Take, for instance, article 1st, section 2d, to wit: “Representatives and direct taxes shall be apportioned among several States which may be included within this Union, according to their respective numbers, which shall be determined by adding to the whole number of free persons, including those bound to service for a term of years, and including Indians not taxed, three-fifths of all other persons.”
A diversity of persons are here described — persons bound to service for a term of years, Indians not taxed, and three-fifths of all other persons. Now, we ask, in the name of common sense, can there be an honest doubt that, in States where there are slaves, that they are included in this basis of representation? To us, it is as plain as the sun in the heavens that this clause does, and was intended to mean, that the slave States should enjoy a representation of their human chattels under this Constitution. Besides, the term free, which is generally, though not always, used as the correlative of slave, “all other persons,” settles the question forever that slaves are here included.
It is contended on this point by Lysander Spooner and others, that the words, “all other persons,” used in this article of the Constitution, relates only to aliens. We deny that the words bear any such construction. Are we to presume that the Constitution, which so carefully points out a class of persons for exclusion, such as “Indians not taxed,” would be silent with respect to another class which it was meant equally to exclude? We have never studied logic, but it does seem to us that such a presumption would be very much like an absurdity. And the absurdity is all the more glaring, when it is remembered and the language used immediately after the words “excluding Indians are not taxed,” (having done with exclusions) it includes “all other persons.” It is as easy to suppose that the Constitution contemplates including Indians, (against its express declaration to the contrary,) as it is to suppose that it should be construed to mean the exclusion of slaves from the basis of representation, against the express language, “including all other persons.” Where all are included, none remain to be excluded. The reasonings of those who are likely to take the opposite view of the clause, appears very much like quibbling, to use no harsher word. One thing is certain about this clause of the Constitution. It is this — that under it, the slave system has enjoyed a large and domineering representation in Congress, which has given laws to the whole Union in regard to slavery, ever since the formation of the government.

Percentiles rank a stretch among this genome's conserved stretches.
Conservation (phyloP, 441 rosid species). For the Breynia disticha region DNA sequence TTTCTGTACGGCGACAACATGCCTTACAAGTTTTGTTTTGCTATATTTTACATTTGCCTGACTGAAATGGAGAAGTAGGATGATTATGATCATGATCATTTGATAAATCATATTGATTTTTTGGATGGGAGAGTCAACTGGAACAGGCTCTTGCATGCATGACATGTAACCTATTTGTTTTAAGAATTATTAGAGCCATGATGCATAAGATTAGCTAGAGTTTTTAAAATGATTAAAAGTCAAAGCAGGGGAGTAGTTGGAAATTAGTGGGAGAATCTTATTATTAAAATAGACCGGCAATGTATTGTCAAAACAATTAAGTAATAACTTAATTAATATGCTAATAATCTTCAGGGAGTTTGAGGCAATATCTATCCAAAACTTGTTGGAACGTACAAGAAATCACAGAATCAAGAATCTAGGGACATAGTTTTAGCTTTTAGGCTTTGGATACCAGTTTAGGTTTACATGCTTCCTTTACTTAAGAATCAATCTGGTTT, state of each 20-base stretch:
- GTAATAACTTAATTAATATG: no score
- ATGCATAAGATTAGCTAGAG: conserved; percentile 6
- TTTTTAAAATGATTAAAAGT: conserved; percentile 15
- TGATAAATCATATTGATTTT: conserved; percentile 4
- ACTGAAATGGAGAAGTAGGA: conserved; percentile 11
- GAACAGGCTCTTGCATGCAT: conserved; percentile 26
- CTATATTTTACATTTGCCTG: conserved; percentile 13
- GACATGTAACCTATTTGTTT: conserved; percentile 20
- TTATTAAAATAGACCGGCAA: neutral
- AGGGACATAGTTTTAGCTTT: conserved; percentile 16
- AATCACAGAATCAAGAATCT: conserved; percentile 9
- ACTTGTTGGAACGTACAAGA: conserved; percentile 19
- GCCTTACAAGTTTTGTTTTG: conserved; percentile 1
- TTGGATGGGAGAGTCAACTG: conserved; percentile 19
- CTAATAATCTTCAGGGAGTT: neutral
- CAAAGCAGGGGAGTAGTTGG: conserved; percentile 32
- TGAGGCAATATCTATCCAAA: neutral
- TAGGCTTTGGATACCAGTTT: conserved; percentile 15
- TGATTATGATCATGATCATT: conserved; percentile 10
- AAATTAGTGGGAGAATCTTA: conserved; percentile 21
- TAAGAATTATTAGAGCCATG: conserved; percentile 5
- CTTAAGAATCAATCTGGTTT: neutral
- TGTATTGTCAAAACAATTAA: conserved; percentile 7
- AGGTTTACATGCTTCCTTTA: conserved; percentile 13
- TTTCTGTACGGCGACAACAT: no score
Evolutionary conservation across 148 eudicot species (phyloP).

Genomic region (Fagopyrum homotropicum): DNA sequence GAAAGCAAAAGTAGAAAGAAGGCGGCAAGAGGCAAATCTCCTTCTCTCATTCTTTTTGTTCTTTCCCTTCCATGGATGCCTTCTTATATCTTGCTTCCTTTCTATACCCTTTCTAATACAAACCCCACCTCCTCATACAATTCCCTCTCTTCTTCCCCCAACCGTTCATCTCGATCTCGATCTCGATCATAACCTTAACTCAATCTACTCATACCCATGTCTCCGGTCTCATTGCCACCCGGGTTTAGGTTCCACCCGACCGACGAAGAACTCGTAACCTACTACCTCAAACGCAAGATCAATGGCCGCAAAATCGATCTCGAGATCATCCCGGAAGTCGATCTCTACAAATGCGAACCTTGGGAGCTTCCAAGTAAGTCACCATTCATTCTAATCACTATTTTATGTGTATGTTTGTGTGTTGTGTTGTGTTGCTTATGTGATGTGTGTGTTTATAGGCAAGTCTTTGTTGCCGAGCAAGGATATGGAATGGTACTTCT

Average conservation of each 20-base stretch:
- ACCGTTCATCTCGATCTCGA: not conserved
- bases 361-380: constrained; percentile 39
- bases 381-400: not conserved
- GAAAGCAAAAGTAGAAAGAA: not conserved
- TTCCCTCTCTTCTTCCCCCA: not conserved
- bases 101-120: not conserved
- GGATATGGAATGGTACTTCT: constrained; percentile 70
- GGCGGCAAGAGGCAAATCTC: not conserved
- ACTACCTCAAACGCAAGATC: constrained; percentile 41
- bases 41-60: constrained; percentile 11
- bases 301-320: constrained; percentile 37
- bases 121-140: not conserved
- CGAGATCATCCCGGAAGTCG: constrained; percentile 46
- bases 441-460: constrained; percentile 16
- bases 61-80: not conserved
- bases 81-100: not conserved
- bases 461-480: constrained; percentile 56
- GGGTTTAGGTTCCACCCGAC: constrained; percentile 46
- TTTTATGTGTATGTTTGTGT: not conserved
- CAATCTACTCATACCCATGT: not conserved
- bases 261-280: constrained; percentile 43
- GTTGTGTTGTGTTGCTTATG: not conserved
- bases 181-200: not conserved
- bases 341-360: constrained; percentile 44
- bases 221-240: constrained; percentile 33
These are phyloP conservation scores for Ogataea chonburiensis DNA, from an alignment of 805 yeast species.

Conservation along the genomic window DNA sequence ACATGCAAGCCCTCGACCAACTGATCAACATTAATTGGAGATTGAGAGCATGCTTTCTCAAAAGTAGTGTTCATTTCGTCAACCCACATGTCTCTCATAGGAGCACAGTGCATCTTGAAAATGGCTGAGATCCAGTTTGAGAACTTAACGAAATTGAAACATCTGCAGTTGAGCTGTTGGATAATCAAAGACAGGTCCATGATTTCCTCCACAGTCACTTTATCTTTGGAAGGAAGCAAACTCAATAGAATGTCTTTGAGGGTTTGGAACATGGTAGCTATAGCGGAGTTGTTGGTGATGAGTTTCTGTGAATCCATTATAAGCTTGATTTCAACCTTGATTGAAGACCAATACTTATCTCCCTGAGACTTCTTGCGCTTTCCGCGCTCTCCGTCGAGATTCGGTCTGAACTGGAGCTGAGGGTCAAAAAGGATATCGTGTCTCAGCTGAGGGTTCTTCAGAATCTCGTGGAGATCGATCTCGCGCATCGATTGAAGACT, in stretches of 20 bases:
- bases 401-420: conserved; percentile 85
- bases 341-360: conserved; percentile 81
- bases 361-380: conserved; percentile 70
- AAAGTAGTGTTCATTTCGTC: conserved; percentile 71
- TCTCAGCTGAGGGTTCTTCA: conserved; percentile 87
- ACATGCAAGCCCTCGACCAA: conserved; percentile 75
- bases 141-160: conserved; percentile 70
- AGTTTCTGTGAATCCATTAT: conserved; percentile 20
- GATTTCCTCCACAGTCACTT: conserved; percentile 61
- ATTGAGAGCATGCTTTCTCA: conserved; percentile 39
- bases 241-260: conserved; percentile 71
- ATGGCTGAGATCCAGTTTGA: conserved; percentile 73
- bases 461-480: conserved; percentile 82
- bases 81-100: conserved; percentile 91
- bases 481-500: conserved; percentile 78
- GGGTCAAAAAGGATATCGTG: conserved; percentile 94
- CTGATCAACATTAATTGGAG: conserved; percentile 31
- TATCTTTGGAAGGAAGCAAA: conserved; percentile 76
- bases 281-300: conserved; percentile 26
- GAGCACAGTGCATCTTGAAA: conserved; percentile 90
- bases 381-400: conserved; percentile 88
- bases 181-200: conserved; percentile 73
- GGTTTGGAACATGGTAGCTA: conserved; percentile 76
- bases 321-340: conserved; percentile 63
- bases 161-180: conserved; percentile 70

Satisfied that the view we have given of this clause of the Constitution is the only sound interpretation of it, we throw at once all those parts and particulars of the instrument which refer to slavery, and constitute what we conceive to be the slaveholding compromises of the Constitution, before the reader, and beg that he will look with candor upon the comments which we propose to make upon them.
“Art. 5th, Sect. 8th. — Congress shall have power to suppress insurrections.”
“Art. 1st, Sect. 9th. — The migration or importation of any such persons as any of the States now existing shall think proper to admit, shall not be prohibited by Congress prior to the year one thousand eight hundred and eight; but a tax or duty may be imposed, not exceeding ten dollars each person.”
“Art. 4th, Sec. 2nd. — No person held to service or labor in one State, escaping into another, shall in consequence of any law or regulation therein, be discharged from such service or labor, but shall be delivered up on claim of the party to whom such service or labor may be due.”